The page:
That could take the form, for example, of a nonbinding primary to be held before February and a caucus conducted after Feb. 5 whose winner would be awarded the delegates, she said.

For the presidential candidates, the uncertainty of when and where voting will begin is helping to fuel an unprecedented amount of preelection-year activity. The candidates are in the process of shattering all fundraising records and are stumping across the country earlier and with greater ferocity than ever.

Candidates have already attended or scheduled more than 500 events in the four states which currently plan to hold the earliest contests.

By the beginning of June, three nationally televised debates will have been held on the Republican side while Democrats will have engaged in two.

And without a calendar that is set in stone, the strategists for the candidates are having to rethink everything from how to schedule the candidate's travel to how to balance spending on television commercials, door knockers, direct mail and grass-roots infrastructure.

"Everybody involved in the '08 process is once again having to scramble their plans and figure out what steps they have to take," said Ken Mehlman, who chaired the RNC during the 2004 campaign. "The candidates have to plan for contingency on top of contingency on top of contingency."

With the dominoes tumbling, political observers said raising money and making good early impressions will be even more critical than usual for the candidates in both parties. And they said the prospect of so many big, expensive states acting so early may increase the desire to get a big win in Iowa and New Hampshire.

Weaver said it will not be practical for any candidate to campaign equally in all of the big states that are moving their contests up. But he said that does not mean the candidates can afford to ignore them either, regardless of threats from the national parties.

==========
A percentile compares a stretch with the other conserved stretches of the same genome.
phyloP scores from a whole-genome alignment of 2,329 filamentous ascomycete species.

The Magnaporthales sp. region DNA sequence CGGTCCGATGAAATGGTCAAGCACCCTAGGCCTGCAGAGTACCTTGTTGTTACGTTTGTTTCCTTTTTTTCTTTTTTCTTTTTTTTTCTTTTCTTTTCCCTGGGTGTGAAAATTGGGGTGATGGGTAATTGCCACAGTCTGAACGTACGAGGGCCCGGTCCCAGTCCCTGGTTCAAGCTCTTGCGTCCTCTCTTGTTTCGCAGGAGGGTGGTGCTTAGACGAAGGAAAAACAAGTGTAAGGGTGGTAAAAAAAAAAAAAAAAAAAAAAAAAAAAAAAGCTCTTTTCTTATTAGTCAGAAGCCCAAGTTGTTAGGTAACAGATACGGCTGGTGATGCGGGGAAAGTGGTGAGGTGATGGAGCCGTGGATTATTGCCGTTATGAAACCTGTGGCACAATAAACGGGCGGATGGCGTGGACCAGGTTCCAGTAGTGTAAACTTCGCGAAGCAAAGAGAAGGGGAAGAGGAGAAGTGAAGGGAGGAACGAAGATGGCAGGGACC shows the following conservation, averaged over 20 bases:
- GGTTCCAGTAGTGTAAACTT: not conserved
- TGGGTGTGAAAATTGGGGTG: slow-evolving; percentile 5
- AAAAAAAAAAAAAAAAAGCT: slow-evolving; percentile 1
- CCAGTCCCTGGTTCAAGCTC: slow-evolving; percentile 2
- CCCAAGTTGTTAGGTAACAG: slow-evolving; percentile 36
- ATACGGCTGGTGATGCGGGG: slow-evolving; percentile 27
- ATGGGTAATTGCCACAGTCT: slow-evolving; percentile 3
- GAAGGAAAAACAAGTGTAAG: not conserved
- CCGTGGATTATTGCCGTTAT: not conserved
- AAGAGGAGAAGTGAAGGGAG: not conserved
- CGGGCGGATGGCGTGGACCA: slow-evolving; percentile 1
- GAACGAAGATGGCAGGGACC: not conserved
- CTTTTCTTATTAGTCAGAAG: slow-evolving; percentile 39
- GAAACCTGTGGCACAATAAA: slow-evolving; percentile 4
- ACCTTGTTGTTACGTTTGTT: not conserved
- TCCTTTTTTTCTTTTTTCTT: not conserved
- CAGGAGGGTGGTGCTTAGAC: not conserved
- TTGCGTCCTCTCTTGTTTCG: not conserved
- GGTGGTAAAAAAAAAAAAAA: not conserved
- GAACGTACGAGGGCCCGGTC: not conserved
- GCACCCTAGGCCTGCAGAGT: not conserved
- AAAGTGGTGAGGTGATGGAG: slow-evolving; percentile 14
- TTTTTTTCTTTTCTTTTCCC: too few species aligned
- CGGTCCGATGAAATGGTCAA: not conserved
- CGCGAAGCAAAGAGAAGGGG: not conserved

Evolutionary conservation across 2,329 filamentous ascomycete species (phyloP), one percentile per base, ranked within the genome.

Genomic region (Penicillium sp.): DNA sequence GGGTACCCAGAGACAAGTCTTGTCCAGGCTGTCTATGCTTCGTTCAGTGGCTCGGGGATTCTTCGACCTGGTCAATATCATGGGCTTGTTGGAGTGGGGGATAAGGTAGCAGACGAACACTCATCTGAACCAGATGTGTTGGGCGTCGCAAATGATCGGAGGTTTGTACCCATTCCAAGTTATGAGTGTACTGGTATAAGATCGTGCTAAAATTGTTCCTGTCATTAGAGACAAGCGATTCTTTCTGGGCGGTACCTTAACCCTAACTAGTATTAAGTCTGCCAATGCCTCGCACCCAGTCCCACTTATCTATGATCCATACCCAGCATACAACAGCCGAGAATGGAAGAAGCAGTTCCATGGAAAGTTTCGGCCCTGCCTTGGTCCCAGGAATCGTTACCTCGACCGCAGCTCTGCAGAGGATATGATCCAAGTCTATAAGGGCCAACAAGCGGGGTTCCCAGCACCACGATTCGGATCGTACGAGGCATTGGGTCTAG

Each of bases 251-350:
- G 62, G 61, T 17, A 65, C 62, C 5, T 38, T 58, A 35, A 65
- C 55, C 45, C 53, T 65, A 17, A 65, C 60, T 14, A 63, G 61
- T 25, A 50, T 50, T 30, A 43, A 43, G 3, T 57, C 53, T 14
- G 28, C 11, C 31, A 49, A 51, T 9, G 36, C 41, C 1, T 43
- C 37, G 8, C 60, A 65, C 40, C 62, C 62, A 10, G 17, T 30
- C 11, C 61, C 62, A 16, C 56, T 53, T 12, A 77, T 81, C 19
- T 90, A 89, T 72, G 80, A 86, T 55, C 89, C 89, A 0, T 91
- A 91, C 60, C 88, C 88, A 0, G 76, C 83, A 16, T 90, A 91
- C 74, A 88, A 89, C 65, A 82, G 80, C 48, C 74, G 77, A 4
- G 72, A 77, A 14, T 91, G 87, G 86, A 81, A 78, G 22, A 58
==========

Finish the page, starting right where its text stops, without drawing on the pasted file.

"It's going to cause Iowa, New Hampshire and South Carolina to be even earlier than people had anticipated. Those states will have even added value," he said. "But nobody can count on that. You gotta plan appropriately to be competitive in Florida both organizationally and with a message. All of us will see a lot of Florida beaches."

Florida legislators and Gov. Charlie Crist (R) touted the advantages of being at the front of the line for both the state and the country.

"It's important to have a megastate weigh in early," Crist said. "Florida is a microcosm of America. It's a good bellwether of how America feels."

In passing the bill, legislators argued that Florida's demographics more closely resemble those of the nation than do those of New Hampshire and Iowa.

Asked how the national political parties will respond, Crist said, "They'll be fine. They're going to have to be. Whenever someone tries to limit democracy, that's not good. . . . We can all get caught up in rules and regulation. But this country is about freedom and democracy. 'Let freedom ring' is my feeling on this."

Staff writer Peter Whoriskey and political researcher Zachary A. Goldfarb contributed to this report.